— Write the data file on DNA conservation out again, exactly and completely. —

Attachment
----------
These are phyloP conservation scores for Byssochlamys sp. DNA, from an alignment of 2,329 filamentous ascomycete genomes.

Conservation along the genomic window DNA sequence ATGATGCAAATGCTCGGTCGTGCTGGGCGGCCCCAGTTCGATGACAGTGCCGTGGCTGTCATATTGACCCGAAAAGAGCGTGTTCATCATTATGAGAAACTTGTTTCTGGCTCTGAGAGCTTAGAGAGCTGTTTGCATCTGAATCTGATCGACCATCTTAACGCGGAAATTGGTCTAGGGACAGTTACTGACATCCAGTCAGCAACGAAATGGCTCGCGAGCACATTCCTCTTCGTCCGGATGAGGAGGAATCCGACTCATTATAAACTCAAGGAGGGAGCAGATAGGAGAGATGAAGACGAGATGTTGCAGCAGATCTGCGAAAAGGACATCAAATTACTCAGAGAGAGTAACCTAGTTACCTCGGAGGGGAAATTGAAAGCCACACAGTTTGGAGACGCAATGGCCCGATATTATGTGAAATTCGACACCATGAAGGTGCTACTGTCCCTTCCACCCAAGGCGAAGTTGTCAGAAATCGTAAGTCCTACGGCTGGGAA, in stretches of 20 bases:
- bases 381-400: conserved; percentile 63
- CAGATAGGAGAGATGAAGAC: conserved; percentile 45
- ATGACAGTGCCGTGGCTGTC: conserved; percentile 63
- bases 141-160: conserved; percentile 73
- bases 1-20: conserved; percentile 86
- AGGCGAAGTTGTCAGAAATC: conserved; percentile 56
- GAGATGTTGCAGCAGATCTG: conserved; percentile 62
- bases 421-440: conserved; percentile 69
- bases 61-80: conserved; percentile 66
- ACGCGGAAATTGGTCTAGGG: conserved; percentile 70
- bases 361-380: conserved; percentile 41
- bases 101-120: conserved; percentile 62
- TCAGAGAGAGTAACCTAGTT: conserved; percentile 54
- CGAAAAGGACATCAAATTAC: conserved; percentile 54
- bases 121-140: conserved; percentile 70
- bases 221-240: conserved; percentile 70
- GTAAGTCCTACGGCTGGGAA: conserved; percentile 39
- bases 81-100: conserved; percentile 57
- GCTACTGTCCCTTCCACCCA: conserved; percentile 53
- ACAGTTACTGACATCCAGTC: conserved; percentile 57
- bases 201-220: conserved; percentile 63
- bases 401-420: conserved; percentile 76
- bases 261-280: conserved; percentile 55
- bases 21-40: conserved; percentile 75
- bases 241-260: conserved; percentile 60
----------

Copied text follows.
These are phyloP conservation scores for Byssochlamys sp. DNA, from an alignment of 2,329 filamentous ascomycete genomes.

Conservation along the genomic window DNA sequence ATGATGCAAATGCTCGGTCGTGCTGGGCGGCCCCAGTTCGATGACAGTGCCGTGGCTGTCATATTGACCCGAAAAGAGCGTGTTCATCATTATGAGAAACTTGTTTCTGGCTCTGAGAGCTTAGAGAGCTGTTTGCATCTGAATCTGATCGACCATCTTAACGCGGAAATTGGTCTAGGGACAGTTACTGACATCCAGTCAGCAACGAAATGGCTCGCGAGCACATTCCTCTTCGTCCGGATGAGGAGGAATCCGACTCATTATAAACTCAAGGAGGGAGCAGATAGGAGAGATGAAGACGAGATGTTGCAGCAGATCTGCGAAAAGGACATCAAATTACTCAGAGAGAGTAACCTAGTTACCTCGGAGGGGAAATTGAAAGCCACACAGTTTGGAGACGCAATGGCCCGATATTATGTGAAATTCGACACCATGAAGGTGCTACTGTCCCTTCCACCCAAGGCGAAGTTGTCAGAAATCGTAAGTCCTACGGCTGGGAA, in stretches of 20 bases:
- bases 381-400: conserved; percentile 63
- CAGATAGGAGAGATGAAGAC: conserved; percentile 45
- ATGACAGTGCCGTGGCTGTC: conserved; percentile 63
- bases 141-160: conserved; percentile 73
- bases 1-20: conserved; percentile 86
- AGGCGAAGTTGTCAGAAATC: conserved; percentile 56
- GAGATGTTGCAGCAGATCTG: conserved; percentile 62
- bases 421-440: conserved; percentile 69
- bases 61-80: conserved; percentile 66
- ACGCGGAAATTGGTCTAGGG: conserved; percentile 70
- bases 361-380: conserved; percentile 41
- bases 101-120: conserved; percentile 62
- TCAGAGAGAGTAACCTAGTT: conserved; percentile 54
- CGAAAAGGACATCAAATTAC: conserved; percentile 54
- bases 121-140: conserved; percentile 70
- bases 221-240: conserved; percentile 70
- GTAAGTCCTACGGCTGGGAA: conserved; percentile 39
- bases 81-100: conserved; percentile 57
- GCTACTGTCCCTTCCACCCA: conserved; percentile 53
- ACAGTTACTGACATCCAGTC: conserved; percentile 57
- bases 201-220: conserved; percentile 63
- bases 401-420: conserved; percentile 76
- bases 261-280: conserved; percentile 55
- bases 21-40: conserved; percentile 75
- bases 241-260: conserved; percentile 60